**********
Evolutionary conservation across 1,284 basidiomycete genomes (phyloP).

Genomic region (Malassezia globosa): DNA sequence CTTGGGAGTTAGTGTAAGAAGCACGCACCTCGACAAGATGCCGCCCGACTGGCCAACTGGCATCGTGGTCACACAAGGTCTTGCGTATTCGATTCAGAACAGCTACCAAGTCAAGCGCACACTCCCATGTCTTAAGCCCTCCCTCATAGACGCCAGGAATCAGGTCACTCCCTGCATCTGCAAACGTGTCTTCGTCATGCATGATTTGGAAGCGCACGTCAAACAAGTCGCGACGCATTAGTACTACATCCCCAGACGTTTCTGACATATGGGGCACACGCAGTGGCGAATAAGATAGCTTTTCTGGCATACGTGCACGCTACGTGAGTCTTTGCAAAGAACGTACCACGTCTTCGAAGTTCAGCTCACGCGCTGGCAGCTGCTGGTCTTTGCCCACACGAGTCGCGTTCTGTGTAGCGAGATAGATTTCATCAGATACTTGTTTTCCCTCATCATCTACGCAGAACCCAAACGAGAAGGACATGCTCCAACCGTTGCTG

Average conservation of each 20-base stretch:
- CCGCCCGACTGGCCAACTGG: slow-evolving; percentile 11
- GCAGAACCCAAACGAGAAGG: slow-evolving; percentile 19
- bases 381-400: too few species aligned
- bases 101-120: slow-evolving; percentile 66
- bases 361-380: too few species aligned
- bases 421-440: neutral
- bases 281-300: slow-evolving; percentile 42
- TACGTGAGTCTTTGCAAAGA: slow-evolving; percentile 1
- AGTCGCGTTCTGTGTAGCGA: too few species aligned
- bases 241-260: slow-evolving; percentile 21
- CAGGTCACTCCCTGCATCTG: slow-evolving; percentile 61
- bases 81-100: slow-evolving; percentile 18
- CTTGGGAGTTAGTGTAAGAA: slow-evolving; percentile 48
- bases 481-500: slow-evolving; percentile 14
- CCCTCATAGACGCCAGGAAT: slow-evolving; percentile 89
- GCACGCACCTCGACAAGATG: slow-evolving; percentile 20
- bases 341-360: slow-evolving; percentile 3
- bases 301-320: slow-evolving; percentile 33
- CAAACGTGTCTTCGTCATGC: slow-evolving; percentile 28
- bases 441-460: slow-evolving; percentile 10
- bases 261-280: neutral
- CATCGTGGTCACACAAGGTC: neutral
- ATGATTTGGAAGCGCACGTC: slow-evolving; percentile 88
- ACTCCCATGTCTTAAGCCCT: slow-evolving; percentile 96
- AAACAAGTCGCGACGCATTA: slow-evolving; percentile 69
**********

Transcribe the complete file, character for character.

Evolutionary conservation across 1,284 basidiomycete genomes (phyloP).

Genomic region (Malassezia globosa): DNA sequence CTTGGGAGTTAGTGTAAGAAGCACGCACCTCGACAAGATGCCGCCCGACTGGCCAACTGGCATCGTGGTCACACAAGGTCTTGCGTATTCGATTCAGAACAGCTACCAAGTCAAGCGCACACTCCCATGTCTTAAGCCCTCCCTCATAGACGCCAGGAATCAGGTCACTCCCTGCATCTGCAAACGTGTCTTCGTCATGCATGATTTGGAAGCGCACGTCAAACAAGTCGCGACGCATTAGTACTACATCCCCAGACGTTTCTGACATATGGGGCACACGCAGTGGCGAATAAGATAGCTTTTCTGGCATACGTGCACGCTACGTGAGTCTTTGCAAAGAACGTACCACGTCTTCGAAGTTCAGCTCACGCGCTGGCAGCTGCTGGTCTTTGCCCACACGAGTCGCGTTCTGTGTAGCGAGATAGATTTCATCAGATACTTGTTTTCCCTCATCATCTACGCAGAACCCAAACGAGAAGGACATGCTCCAACCGTTGCTG

Average conservation of each 20-base stretch:
- CCGCCCGACTGGCCAACTGG: slow-evolving; percentile 11
- GCAGAACCCAAACGAGAAGG: slow-evolving; percentile 19
- bases 381-400: too few species aligned
- bases 101-120: slow-evolving; percentile 66
- bases 361-380: too few species aligned
- bases 421-440: neutral
- bases 281-300: slow-evolving; percentile 42
- TACGTGAGTCTTTGCAAAGA: slow-evolving; percentile 1
- AGTCGCGTTCTGTGTAGCGA: too few species aligned
- bases 241-260: slow-evolving; percentile 21
- CAGGTCACTCCCTGCATCTG: slow-evolving; percentile 61
- bases 81-100: slow-evolving; percentile 18
- CTTGGGAGTTAGTGTAAGAA: slow-evolving; percentile 48
- bases 481-500: slow-evolving; percentile 14
- CCCTCATAGACGCCAGGAAT: slow-evolving; percentile 89
- GCACGCACCTCGACAAGATG: slow-evolving; percentile 20
- bases 341-360: slow-evolving; percentile 3
- bases 301-320: slow-evolving; percentile 33
- CAAACGTGTCTTCGTCATGC: slow-evolving; percentile 28
- bases 441-460: slow-evolving; percentile 10
- bases 261-280: neutral
- CATCGTGGTCACACAAGGTC: neutral
- ATGATTTGGAAGCGCACGTC: slow-evolving; percentile 88
- ACTCCCATGTCTTAAGCCCT: slow-evolving; percentile 96
- AAACAAGTCGCGACGCATTA: slow-evolving; percentile 69